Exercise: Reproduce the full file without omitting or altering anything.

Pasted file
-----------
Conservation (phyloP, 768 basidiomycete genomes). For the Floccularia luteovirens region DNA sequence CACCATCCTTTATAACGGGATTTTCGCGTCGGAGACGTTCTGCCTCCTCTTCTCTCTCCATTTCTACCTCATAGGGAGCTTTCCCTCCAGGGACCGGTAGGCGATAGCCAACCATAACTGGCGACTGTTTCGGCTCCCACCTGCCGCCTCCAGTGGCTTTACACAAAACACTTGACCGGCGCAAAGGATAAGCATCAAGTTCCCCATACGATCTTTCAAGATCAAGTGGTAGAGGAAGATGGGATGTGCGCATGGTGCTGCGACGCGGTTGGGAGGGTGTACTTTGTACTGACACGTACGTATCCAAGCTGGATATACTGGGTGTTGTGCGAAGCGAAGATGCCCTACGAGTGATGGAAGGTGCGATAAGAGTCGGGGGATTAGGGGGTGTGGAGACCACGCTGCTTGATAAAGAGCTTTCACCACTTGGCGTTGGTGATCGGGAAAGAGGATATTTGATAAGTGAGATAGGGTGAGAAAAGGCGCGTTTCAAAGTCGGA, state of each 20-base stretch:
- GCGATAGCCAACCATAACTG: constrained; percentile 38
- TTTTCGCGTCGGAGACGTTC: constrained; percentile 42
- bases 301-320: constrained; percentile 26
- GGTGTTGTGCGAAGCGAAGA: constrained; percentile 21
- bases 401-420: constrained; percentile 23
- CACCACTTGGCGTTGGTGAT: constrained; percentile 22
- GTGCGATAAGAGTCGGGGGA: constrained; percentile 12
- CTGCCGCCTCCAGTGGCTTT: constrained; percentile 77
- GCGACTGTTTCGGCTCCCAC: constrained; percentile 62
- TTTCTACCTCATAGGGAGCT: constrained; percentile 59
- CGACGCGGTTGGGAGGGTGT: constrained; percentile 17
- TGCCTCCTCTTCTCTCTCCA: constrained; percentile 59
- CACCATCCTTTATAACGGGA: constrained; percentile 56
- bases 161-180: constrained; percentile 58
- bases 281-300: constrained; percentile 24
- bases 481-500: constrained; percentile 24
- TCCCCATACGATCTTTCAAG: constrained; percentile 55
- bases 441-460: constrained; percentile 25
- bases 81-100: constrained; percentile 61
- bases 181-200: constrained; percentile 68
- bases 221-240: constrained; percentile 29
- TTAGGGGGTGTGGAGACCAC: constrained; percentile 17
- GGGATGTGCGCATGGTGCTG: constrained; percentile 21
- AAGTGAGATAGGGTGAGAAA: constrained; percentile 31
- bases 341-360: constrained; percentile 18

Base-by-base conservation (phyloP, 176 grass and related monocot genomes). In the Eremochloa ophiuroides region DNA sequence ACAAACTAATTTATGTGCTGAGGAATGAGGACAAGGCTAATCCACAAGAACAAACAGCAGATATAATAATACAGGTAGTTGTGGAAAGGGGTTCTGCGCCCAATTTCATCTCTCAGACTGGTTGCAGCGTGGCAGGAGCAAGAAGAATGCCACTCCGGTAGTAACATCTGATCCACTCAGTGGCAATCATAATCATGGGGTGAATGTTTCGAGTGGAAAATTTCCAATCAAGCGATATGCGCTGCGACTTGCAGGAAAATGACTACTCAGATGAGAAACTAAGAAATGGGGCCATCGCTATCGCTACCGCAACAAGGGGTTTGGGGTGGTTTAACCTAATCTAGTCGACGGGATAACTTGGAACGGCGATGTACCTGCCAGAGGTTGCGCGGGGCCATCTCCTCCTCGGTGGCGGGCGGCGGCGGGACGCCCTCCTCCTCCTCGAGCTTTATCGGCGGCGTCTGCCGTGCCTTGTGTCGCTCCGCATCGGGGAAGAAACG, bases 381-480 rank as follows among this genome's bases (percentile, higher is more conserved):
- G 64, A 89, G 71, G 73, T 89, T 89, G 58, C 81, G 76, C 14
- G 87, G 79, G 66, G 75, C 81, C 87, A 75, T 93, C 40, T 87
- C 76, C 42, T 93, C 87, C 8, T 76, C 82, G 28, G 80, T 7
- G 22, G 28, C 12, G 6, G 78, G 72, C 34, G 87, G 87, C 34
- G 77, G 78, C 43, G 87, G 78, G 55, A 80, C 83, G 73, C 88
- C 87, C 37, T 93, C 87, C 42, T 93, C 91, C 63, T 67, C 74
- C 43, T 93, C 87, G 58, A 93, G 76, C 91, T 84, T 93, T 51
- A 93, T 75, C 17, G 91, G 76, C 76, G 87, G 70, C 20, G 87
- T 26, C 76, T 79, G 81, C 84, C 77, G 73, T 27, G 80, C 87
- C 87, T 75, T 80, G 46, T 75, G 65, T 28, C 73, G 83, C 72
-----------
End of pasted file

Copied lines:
Conservation (phyloP, 768 basidiomycete genomes). For the Floccularia luteovirens region DNA sequence CACCATCCTTTATAACGGGATTTTCGCGTCGGAGACGTTCTGCCTCCTCTTCTCTCTCCATTTCTACCTCATAGGGAGCTTTCCCTCCAGGGACCGGTAGGCGATAGCCAACCATAACTGGCGACTGTTTCGGCTCCCACCTGCCGCCTCCAGTGGCTTTACACAAAACACTTGACCGGCGCAAAGGATAAGCATCAAGTTCCCCATACGATCTTTCAAGATCAAGTGGTAGAGGAAGATGGGATGTGCGCATGGTGCTGCGACGCGGTTGGGAGGGTGTACTTTGTACTGACACGTACGTATCCAAGCTGGATATACTGGGTGTTGTGCGAAGCGAAGATGCCCTACGAGTGATGGAAGGTGCGATAAGAGTCGGGGGATTAGGGGGTGTGGAGACCACGCTGCTTGATAAAGAGCTTTCACCACTTGGCGTTGGTGATCGGGAAAGAGGATATTTGATAAGTGAGATAGGGTGAGAAAAGGCGCGTTTCAAAGTCGGA, state of each 20-base stretch:
- GCGATAGCCAACCATAACTG: constrained; percentile 38
- TTTTCGCGTCGGAGACGTTC: constrained; percentile 42
- bases 301-320: constrained; percentile 26
- GGTGTTGTGCGAAGCGAAGA: constrained; percentile 21
- bases 401-420: constrained; percentile 23
- CACCACTTGGCGTTGGTGAT: constrained; percentile 22
- GTGCGATAAGAGTCGGGGGA: constrained; percentile 12
- CTGCCGCCTCCAGTGGCTTT: constrained; percentile 77
- GCGACTGTTTCGGCTCCCAC: constrained; percentile 62
- TTTCTACCTCATAGGGAGCT: constrained; percentile 59
- CGACGCGGTTGGGAGGGTGT: constrained; percentile 17
- TGCCTCCTCTTCTCTCTCCA: constrained; percentile 59
- CACCATCCTTTATAACGGGA: constrained; percentile 56
- bases 161-180: constrained; percentile 58
- bases 281-300: constrained; percentile 24
- bases 481-500: constrained; percentile 24
- TCCCCATACGATCTTTCAAG: constrained; percentile 55
- bases 441-460: constrained; percentile 25
- bases 81-100: constrained; percentile 61
- bases 181-200: constrained; percentile 68
- bases 221-240: constrained; percentile 29
- TTAGGGGGTGTGGAGACCAC: constrained; percentile 17
- GGGATGTGCGCATGGTGCTG: constrained; percentile 21
- AAGTGAGATAGGGTGAGAAA: constrained; percentile 31
- bases 341-360: constrained; percentile 18

Base-by-base conservation (phyloP, 176 grass and related monocot genomes). In the Eremochloa ophiuroides region DNA sequence ACAAACTAATTTATGTGCTGAGGAATGAGGACAAGGCTAATCCACAAGAACAAACAGCAGATATAATAATACAGGTAGTTGTGGAAAGGGGTTCTGCGCCCAATTTCATCTCTCAGACTGGTTGCAGCGTGGCAGGAGCAAGAAGAATGCCACTCCGGTAGTAACATCTGATCCACTCAGTGGCAATCATAATCATGGGGTGAATGTTTCGAGTGGAAAATTTCCAATCAAGCGATATGCGCTGCGACTTGCAGGAAAATGACTACTCAGATGAGAAACTAAGAAATGGGGCCATCGCTATCGCTACCGCAACAAGGGGTTTGGGGTGGTTTAACCTAATCTAGTCGACGGGATAACTTGGAACGGCGATGTACCTGCCAGAGGTTGCGCGGGGCCATCTCCTCCTCGGTGGCGGGCGGCGGCGGGACGCCCTCCTCCTCCTCGAGCTTTATCGGCGGCGTCTGCCGTGCCTTGTGTCGCTCCGCATCGGGGAAGAAACG, bases 381-480 rank as follows among this genome's bases (percentile, higher is more conserved):
- G 64, A 89, G 71, G 73, T 89, T 89, G 58, C 81, G 76, C 14
- G 87, G 79, G 66, G 75, C 81, C 87, A 75, T 93, C 40, T 87
- C 76, C 42, T 93, C 87, C 8, T 76, C 82, G 28, G 80, T 7
- G 22, G 28, C 12, G 6, G 78, G 72, C 34, G 87, G 87, C 34
- G 77, G 78, C 43, G 87, G 78, G 55, A 80, C 83, G 73, C 88
- C 87, C 37, T 93, C 87, C 42, T 93, C 91, C 63, T 67, C 74
- C 43, T 93, C 87, G 58, A 93, G 76, C 91, T 84, T 93, T 51
- A 93, T 75, C 17, G 91, G 76, C 76, G 87, G 70, C 20, G 87
- T 26, C 76, T 79, G 81, C 84, C 77, G 73, T 27, G 80, C 87
- C 87, T 75, T 80, G 46, T 75, G 65, T 28, C 73, G 83, C 72